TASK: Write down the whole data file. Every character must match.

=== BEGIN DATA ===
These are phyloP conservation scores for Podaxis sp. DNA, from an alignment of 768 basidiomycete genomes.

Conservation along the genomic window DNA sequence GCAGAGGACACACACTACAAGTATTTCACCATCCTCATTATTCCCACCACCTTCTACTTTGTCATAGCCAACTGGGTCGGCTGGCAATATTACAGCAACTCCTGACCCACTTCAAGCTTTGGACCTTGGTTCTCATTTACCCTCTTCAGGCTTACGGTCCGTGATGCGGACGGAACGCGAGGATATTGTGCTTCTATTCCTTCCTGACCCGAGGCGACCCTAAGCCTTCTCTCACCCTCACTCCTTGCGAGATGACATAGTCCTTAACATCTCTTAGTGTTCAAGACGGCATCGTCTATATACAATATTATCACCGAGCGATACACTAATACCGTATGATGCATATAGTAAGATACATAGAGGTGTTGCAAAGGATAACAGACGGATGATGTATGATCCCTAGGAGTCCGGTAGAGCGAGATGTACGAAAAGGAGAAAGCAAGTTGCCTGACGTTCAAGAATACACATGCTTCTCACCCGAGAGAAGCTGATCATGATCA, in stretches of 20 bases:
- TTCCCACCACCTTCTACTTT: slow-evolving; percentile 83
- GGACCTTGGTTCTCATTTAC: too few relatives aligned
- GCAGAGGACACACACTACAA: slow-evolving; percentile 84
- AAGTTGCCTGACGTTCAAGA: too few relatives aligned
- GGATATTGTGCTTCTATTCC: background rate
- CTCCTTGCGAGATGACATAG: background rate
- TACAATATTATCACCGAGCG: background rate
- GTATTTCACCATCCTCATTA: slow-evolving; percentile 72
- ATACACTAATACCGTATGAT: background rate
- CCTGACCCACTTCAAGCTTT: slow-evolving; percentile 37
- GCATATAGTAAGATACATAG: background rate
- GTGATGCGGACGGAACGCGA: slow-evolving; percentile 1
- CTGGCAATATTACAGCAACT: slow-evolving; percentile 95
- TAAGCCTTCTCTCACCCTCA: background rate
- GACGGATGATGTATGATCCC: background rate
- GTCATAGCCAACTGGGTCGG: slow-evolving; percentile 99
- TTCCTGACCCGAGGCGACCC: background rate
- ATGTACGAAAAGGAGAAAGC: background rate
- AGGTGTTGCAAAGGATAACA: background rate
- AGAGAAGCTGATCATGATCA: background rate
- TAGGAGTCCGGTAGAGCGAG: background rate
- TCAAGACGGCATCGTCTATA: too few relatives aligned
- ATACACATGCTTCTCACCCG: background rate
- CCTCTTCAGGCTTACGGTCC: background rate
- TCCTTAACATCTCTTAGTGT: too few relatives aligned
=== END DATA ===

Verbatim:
These are phyloP conservation scores for Podaxis sp. DNA, from an alignment of 768 basidiomycete genomes.

Conservation along the genomic window DNA sequence GCAGAGGACACACACTACAAGTATTTCACCATCCTCATTATTCCCACCACCTTCTACTTTGTCATAGCCAACTGGGTCGGCTGGCAATATTACAGCAACTCCTGACCCACTTCAAGCTTTGGACCTTGGTTCTCATTTACCCTCTTCAGGCTTACGGTCCGTGATGCGGACGGAACGCGAGGATATTGTGCTTCTATTCCTTCCTGACCCGAGGCGACCCTAAGCCTTCTCTCACCCTCACTCCTTGCGAGATGACATAGTCCTTAACATCTCTTAGTGTTCAAGACGGCATCGTCTATATACAATATTATCACCGAGCGATACACTAATACCGTATGATGCATATAGTAAGATACATAGAGGTGTTGCAAAGGATAACAGACGGATGATGTATGATCCCTAGGAGTCCGGTAGAGCGAGATGTACGAAAAGGAGAAAGCAAGTTGCCTGACGTTCAAGAATACACATGCTTCTCACCCGAGAGAAGCTGATCATGATCA, in stretches of 20 bases:
- TTCCCACCACCTTCTACTTT: slow-evolving; percentile 83
- GGACCTTGGTTCTCATTTAC: too few relatives aligned
- GCAGAGGACACACACTACAA: slow-evolving; percentile 84
- AAGTTGCCTGACGTTCAAGA: too few relatives aligned
- GGATATTGTGCTTCTATTCC: background rate
- CTCCTTGCGAGATGACATAG: background rate
- TACAATATTATCACCGAGCG: background rate
- GTATTTCACCATCCTCATTA: slow-evolving; percentile 72
- ATACACTAATACCGTATGAT: background rate
- CCTGACCCACTTCAAGCTTT: slow-evolving; percentile 37
- GCATATAGTAAGATACATAG: background rate
- GTGATGCGGACGGAACGCGA: slow-evolving; percentile 1
- CTGGCAATATTACAGCAACT: slow-evolving; percentile 95
- TAAGCCTTCTCTCACCCTCA: background rate
- GACGGATGATGTATGATCCC: background rate
- GTCATAGCCAACTGGGTCGG: slow-evolving; percentile 99
- TTCCTGACCCGAGGCGACCC: background rate
- ATGTACGAAAAGGAGAAAGC: background rate
- AGGTGTTGCAAAGGATAACA: background rate
- AGAGAAGCTGATCATGATCA: background rate
- TAGGAGTCCGGTAGAGCGAG: background rate
- TCAAGACGGCATCGTCTATA: too few relatives aligned
- ATACACATGCTTCTCACCCG: background rate
- CCTCTTCAGGCTTACGGTCC: background rate
- TCCTTAACATCTCTTAGTGT: too few relatives aligned